M19.0 - Primary osteoarthritis of other joints

Version 2023
Short Description:Primary osteoarthritis of other joints
Long Description:Primary osteoarthritis of other joints
Status: Not Valid for Submission
Version:ICD-10-CM 2023
Code Classification:
  • Diseases of the musculoskeletal system and connective tissue (M00–M99)
    • Osteoarthritis (M15-M19)
      • Other and unspecified osteoarthritis (M19)

M19.0 is a non-specific and non-billable ICD-10 code code, consider using a code with a higher level of specificity for a diagnosis of primary osteoarthritis of other joints. The code is not specific and is NOT valid for the year 2023 for the submission of HIPAA-covered transactions. Category or Header define the heading of a category of codes that may be further subdivided by the use of 4th, 5th, 6th or 7th characters.

Specific Coding for Primary osteoarthritis of other joints

Non-specific codes like M19.0 require more digits to indicate the appropriate level of specificity. Consider using any of the following ICD-10 codes with a higher level of specificity when coding for primary osteoarthritis of other joints:

  • NON-BILLABLE CODE - M19.01 for Primary osteoarthritis, shoulder
  • BILLABLE CODE - Use M19.011 for Primary osteoarthritis, right shoulder
  • BILLABLE CODE - Use M19.012 for Primary osteoarthritis, left shoulder
  • BILLABLE CODE - Use M19.019 for Primary osteoarthritis, unspecified shoulder
  • NON-BILLABLE CODE - M19.02 for Primary osteoarthritis, elbow
  • BILLABLE CODE - Use M19.021 for Primary osteoarthritis, right elbow
  • BILLABLE CODE - Use M19.022 for Primary osteoarthritis, left elbow
  • BILLABLE CODE - Use M19.029 for Primary osteoarthritis, unspecified elbow
  • NON-BILLABLE CODE - M19.03 for Primary osteoarthritis, wrist
  • BILLABLE CODE - Use M19.031 for Primary osteoarthritis, right wrist
  • BILLABLE CODE - Use M19.032 for Primary osteoarthritis, left wrist
  • BILLABLE CODE - Use M19.039 for Primary osteoarthritis, unspecified wrist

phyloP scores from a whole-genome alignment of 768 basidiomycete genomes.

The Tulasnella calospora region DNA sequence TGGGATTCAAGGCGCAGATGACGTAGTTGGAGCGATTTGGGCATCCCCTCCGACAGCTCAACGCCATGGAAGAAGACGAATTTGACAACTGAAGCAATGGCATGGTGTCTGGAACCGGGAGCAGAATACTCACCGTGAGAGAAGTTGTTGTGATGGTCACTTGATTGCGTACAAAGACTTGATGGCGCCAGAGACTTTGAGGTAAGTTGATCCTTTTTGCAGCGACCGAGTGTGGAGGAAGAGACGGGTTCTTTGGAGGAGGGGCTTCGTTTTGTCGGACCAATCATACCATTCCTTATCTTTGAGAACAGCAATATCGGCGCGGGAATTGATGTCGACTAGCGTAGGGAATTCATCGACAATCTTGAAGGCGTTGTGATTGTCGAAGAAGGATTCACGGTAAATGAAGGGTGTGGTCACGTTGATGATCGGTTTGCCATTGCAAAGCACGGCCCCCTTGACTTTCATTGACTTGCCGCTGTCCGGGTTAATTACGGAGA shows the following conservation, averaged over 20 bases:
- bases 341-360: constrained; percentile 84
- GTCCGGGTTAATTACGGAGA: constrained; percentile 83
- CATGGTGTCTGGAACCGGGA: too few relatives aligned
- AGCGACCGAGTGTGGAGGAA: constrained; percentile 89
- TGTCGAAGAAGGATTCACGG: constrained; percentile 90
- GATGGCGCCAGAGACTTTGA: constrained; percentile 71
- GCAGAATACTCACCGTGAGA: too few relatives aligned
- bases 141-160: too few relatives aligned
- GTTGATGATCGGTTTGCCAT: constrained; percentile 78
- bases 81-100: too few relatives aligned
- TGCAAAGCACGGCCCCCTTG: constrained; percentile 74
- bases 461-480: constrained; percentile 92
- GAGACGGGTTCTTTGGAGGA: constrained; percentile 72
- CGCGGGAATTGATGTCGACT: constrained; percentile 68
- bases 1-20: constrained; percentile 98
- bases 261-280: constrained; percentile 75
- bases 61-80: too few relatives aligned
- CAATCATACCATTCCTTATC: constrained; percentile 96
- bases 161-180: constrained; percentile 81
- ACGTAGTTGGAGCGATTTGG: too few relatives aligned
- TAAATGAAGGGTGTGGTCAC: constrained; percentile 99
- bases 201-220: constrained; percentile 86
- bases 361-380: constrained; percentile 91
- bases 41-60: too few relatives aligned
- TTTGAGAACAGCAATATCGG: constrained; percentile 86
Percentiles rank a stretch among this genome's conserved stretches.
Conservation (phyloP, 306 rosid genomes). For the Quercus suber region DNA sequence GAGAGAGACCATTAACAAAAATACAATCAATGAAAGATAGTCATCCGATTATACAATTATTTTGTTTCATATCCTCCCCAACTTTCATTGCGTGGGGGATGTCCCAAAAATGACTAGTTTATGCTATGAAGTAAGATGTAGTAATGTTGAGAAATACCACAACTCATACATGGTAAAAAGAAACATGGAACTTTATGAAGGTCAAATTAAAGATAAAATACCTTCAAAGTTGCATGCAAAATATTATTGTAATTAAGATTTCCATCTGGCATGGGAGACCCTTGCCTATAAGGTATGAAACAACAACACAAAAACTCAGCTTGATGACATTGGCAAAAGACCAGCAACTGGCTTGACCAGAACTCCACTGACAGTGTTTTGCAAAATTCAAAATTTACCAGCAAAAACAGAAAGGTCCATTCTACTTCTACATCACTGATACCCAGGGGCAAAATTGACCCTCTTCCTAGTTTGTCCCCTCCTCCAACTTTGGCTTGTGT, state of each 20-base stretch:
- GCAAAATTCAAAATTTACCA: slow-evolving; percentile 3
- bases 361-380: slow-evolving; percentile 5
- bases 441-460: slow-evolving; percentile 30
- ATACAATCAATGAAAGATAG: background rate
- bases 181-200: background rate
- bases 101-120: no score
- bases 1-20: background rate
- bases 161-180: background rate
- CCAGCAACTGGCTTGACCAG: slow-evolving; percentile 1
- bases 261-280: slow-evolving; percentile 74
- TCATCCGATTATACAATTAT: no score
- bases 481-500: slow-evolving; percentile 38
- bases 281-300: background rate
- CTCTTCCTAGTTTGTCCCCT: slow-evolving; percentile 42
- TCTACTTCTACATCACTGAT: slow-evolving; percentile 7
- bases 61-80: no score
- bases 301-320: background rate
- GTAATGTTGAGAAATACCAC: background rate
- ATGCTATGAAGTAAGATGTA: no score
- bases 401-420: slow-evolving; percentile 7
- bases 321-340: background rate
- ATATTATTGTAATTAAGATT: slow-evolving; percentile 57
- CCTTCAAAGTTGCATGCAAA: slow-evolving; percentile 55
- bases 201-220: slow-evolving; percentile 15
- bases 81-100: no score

• NON-BILLABLE CODE - M19.04 for Primary osteoarthritis, hand
  • BILLABLE CODE - Use M19.041 for Primary osteoarthritis, right hand
  • BILLABLE CODE - Use M19.042 for Primary osteoarthritis, left hand
  • BILLABLE CODE - Use M19.049 for Primary osteoarthritis, unspecified hand
  • NON-BILLABLE CODE - M19.07 for Primary osteoarthritis ankle and foot
  • BILLABLE CODE - Use M19.071 for Primary osteoarthritis, right ankle and foot
  • BILLABLE CODE - Use M19.072 for Primary osteoarthritis, left ankle and foot
  • BILLABLE CODE - Use M19.079 for Primary osteoarthritis, unspecified ankle and foot
  • BILLABLE CODE - Use M19.09 for Primary osteoarthritis, other specified site

Patient Education


What is osteoarthritis?

Osteoarthritis, sometimes called OA, is a type of arthritis that only affects the joints, usually in the hands, knees, hips, neck, and lower back. It's the most common type of arthritis.

In a healthy joint, the ends of the bones are covered with a smooth, slippery tissue called cartilage. The cartilage pads the bones and helps them glide easily when you move the joint. With osteoarthritis, the cartilage breaks down and becomes rough. Sometimes, all the cartilage wears away and the bones rub together. Bumps of extra bone called bone spurs may grow in the joint area.

There is no cure for osteoarthritis. It usually gets worse slowly. But there's a lot you can do to manage the symptoms.

What are the symptoms of osteoarthritis?

Osteoarthritis affects people in different ways, and not everyone has pain. The most common symptoms are:

What causes osteoarthritis?

Researchers aren't sure what causes osteoarthritis. They think that it could be caused by a combination of factors in the body and the environment. Your chance of developing osteoarthritis increases with age. They also know that some people are more likely to develop it than others.

Who is more likely to develop osteoarthritis?

Things that make you more likely to develop osteoarthritis include:

How is osteoarthritis diagnosed?

There is no specific test for osteoarthritis. To find out if you have osteoarthritis, your provider:

What are the treatments for osteoarthritis?

The goal of treating osteoarthritis is to ease your pain, help you move better, and stop it from getting worse.

Treatment usually begins with:

You can buy some pain relievers and arthritis creams without a prescription. They can be helpful, but it's best to talk to your provider about using them. If they don't help enough, your provider may prescribe injections (shots) into the joint or prescription pain relievers.

Complementary therapies may help some people. Massage can increase blood flow and bring warmth to the area. Some research shows that acupuncture may help relieve osteoarthritis pain. Simple things like heat and ice can help, too.

If none of these treatments help enough, surgery may be an option. You and your provider can decide if it's right for you.

NIH: National Institute of Arthritis and Musculoskeletal and Skin Diseases

[Learn More in MedlinePlus]


Osteoarthritis is a joint disease that happens when the tissues in the joint break down over time.
[Learn More in MedlinePlus]

Code History